The financial plight of United States military families is a subject frequently discussed in public forums of late. Even President Carter has belatedly acknowledged the need to increase the compensation due servicemen and women. Unfortunately, present proposals to increase various allowances and per diem rates will benefit only some military personnel, primarily under special conditions such as during travel between duty stations.
The real need is to restore the damage wrought by inflation and to provide money for food, utilities, and other basic essentials.
Understandably, there are economic and political realities with which the President and Congress must deal, no matter what their personal feelings toward the condition of military families. Additionally, most Americans, including those in uniform, want to see genuine fiscal restraint on the part of the government as a counter to debilitating inflation.
There is a potential solution to this seeming dilemma. As with most human answers, it is not perfect, it is not even new.
I propose legislation exempting all active duty military pay from federal income tax. The long hours, disrupted personal lives, and grinding family separations are an already heavy tax on military personnel.
What benefits should come from such legislation? First, it could be done quickly, with no requirement for increased appropriations for military pay. It need not be retroactive and should not extend to military pensions. There need not be any exemption from state or local taxes or social security taxes. Only income from military compensation should be exempted; all other income should be taxes normally.
The increase in monthly salary from this proposal would not be large for very junior personnel, but all services are currently managing to recruit adequate numbers at existing pay scales. The increase would be significant for mid-career personnel, precisely the highly skilled group the services are losing by the thousands.
Undeniably, senior enlisted and officer grades would benefit substantially. Far from being a detractor, this factor would be a positive incentive toward longer careers, harder work, and increased competition for promotion (i.e. reduced training and retirement costs, higher productivity, and more competent individuals rising to the top).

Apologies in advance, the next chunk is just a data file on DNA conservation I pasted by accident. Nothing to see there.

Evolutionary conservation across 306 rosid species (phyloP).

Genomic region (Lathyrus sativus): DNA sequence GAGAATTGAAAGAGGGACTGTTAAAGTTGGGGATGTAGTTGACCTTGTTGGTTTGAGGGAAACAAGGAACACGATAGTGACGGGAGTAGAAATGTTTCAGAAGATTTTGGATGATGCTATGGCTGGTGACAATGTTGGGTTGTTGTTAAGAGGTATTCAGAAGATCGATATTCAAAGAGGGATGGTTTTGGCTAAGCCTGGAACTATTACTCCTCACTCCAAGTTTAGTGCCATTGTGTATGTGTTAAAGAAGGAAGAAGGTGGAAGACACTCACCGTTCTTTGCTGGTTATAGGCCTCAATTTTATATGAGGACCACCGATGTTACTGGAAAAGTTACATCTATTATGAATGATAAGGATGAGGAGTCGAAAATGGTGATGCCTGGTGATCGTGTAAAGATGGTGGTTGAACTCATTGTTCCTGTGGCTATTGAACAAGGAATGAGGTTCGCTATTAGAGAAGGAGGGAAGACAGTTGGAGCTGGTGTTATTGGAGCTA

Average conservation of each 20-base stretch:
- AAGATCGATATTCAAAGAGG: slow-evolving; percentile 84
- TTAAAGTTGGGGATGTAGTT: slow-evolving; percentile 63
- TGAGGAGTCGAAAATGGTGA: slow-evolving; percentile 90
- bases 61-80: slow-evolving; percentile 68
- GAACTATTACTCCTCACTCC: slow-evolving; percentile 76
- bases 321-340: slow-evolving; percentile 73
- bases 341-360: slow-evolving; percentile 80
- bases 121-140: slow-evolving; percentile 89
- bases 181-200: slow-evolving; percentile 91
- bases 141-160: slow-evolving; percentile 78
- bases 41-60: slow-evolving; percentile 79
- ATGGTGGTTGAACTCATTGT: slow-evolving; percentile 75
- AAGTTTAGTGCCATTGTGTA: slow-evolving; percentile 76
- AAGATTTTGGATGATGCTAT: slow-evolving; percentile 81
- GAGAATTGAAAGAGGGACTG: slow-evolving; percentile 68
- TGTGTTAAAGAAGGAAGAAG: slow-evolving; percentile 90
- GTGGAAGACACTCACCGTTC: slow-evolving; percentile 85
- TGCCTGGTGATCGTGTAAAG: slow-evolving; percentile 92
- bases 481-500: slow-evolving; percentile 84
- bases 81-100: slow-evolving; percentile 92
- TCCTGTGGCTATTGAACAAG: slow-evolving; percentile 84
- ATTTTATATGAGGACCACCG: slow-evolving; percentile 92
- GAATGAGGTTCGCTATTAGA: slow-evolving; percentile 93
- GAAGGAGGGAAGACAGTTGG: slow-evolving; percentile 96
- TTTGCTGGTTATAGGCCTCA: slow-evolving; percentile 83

An equally significant benefit for the military would be the strong boost in morale such a step would produce. Few military members or their families now have a firm conviction that their labors and uncommon sacrifices are recognized and appreciated by the people and government they serve.
What does the long-suffering US taxpayer derive from this solution? The immediate result would almost certainly be a marked decrease in the number of discharges and resignations by the skilled uniformed personnel the US obviously needs given recent trends in the international balance and use of blunt military force.
The overall federal expenditure for this action would be the smallest the government could make for the desired result. No additional pay appropriations would be needed. There would be no increase in downstream retirement costs.
There would be a loss of revenue to the US Treasury and realignments in the federal budget would be required. Increased compensation for the military will have a price; I am simply suggesting the lowest price.
Nobody should think that this would forever end all military pay and retention problems. It would help and would create a breathing space to permit detailed study of a wide range of compensation alternatives and provide the time for the legislative and fiscal give and take necessary to bring them into being.
The US Navy is currently short more than 20,000 key skilled personnel. An additional 20,000 individuals are serving on voluntary one-year extensions of their obligated service. Those on extensions include some reacting to the downturn in the economy and many others who are waiting in good faith for a much promised sign of understanding and commitment on the part of the Congress and the President.
Recently the crew of the ship on which I serve was briefed on procedures for applying for food stamps and for obtaining rent subsidies under local welfare programs. This was in preparation for our imminent return home after six months at sea.
If there is no rapid and significant response to the obvious disparity between unusual self-sacrifice and abysmal compensation, the months ahead may well bring more news of ships unable to sail for lack of crews. Those less-than-proud ships which do get underway would comprise our first "welfare fleet," hardly an instrument to effectively represent and defend US interests around the world.